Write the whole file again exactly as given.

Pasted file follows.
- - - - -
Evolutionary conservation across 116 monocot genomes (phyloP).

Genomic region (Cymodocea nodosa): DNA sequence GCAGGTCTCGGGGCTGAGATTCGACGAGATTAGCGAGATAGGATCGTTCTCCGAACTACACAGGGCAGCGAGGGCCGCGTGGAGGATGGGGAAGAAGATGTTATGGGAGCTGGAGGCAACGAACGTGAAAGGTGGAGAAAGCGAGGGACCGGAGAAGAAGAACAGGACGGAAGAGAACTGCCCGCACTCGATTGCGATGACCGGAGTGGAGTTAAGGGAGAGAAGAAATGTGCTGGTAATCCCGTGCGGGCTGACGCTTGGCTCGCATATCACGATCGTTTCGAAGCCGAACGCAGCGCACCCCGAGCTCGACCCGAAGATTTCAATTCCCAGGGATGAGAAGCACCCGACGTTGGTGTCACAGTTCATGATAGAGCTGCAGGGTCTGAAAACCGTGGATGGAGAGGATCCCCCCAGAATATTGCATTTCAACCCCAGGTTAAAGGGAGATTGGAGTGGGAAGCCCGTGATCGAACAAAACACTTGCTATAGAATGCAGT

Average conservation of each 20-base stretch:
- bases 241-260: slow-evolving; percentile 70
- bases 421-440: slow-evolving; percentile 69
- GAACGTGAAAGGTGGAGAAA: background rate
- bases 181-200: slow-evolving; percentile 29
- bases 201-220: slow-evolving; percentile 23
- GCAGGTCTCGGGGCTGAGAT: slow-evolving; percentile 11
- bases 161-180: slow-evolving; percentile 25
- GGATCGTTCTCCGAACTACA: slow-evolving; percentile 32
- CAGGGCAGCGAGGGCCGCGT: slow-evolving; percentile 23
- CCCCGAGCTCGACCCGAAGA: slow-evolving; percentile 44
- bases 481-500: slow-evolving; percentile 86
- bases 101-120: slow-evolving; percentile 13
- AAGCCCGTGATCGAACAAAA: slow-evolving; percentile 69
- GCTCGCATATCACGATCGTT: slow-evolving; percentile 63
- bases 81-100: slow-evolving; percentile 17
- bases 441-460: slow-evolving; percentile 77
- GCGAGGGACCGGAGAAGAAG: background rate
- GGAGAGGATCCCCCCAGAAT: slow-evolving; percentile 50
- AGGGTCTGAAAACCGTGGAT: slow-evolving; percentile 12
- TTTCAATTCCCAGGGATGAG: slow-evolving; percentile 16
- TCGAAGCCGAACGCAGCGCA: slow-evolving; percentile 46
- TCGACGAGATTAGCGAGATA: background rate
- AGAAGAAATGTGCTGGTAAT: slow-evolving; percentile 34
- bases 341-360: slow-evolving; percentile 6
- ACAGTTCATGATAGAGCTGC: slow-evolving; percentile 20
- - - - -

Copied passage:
Evolutionary conservation across 116 monocot genomes (phyloP).

Genomic region (Cymodocea nodosa): DNA sequence GCAGGTCTCGGGGCTGAGATTCGACGAGATTAGCGAGATAGGATCGTTCTCCGAACTACACAGGGCAGCGAGGGCCGCGTGGAGGATGGGGAAGAAGATGTTATGGGAGCTGGAGGCAACGAACGTGAAAGGTGGAGAAAGCGAGGGACCGGAGAAGAAGAACAGGACGGAAGAGAACTGCCCGCACTCGATTGCGATGACCGGAGTGGAGTTAAGGGAGAGAAGAAATGTGCTGGTAATCCCGTGCGGGCTGACGCTTGGCTCGCATATCACGATCGTTTCGAAGCCGAACGCAGCGCACCCCGAGCTCGACCCGAAGATTTCAATTCCCAGGGATGAGAAGCACCCGACGTTGGTGTCACAGTTCATGATAGAGCTGCAGGGTCTGAAAACCGTGGATGGAGAGGATCCCCCCAGAATATTGCATTTCAACCCCAGGTTAAAGGGAGATTGGAGTGGGAAGCCCGTGATCGAACAAAACACTTGCTATAGAATGCAGT

Average conservation of each 20-base stretch:
- bases 241-260: slow-evolving; percentile 70
- bases 421-440: slow-evolving; percentile 69
- GAACGTGAAAGGTGGAGAAA: background rate
- bases 181-200: slow-evolving; percentile 29
- bases 201-220: slow-evolving; percentile 23
- GCAGGTCTCGGGGCTGAGAT: slow-evolving; percentile 11
- bases 161-180: slow-evolving; percentile 25
- GGATCGTTCTCCGAACTACA: slow-evolving; percentile 32
- CAGGGCAGCGAGGGCCGCGT: slow-evolving; percentile 23
- CCCCGAGCTCGACCCGAAGA: slow-evolving; percentile 44
- bases 481-500: slow-evolving; percentile 86
- bases 101-120: slow-evolving; percentile 13
- AAGCCCGTGATCGAACAAAA: slow-evolving; percentile 69
- GCTCGCATATCACGATCGTT: slow-evolving; percentile 63
- bases 81-100: slow-evolving; percentile 17
- bases 441-460: slow-evolving; percentile 77
- GCGAGGGACCGGAGAAGAAG: background rate
- GGAGAGGATCCCCCCAGAAT: slow-evolving; percentile 50
- AGGGTCTGAAAACCGTGGAT: slow-evolving; percentile 12
- TTTCAATTCCCAGGGATGAG: slow-evolving; percentile 16
- TCGAAGCCGAACGCAGCGCA: slow-evolving; percentile 46
- TCGACGAGATTAGCGAGATA: background rate
- AGAAGAAATGTGCTGGTAAT: slow-evolving; percentile 34
- bases 341-360: slow-evolving; percentile 6
- ACAGTTCATGATAGAGCTGC: slow-evolving; percentile 20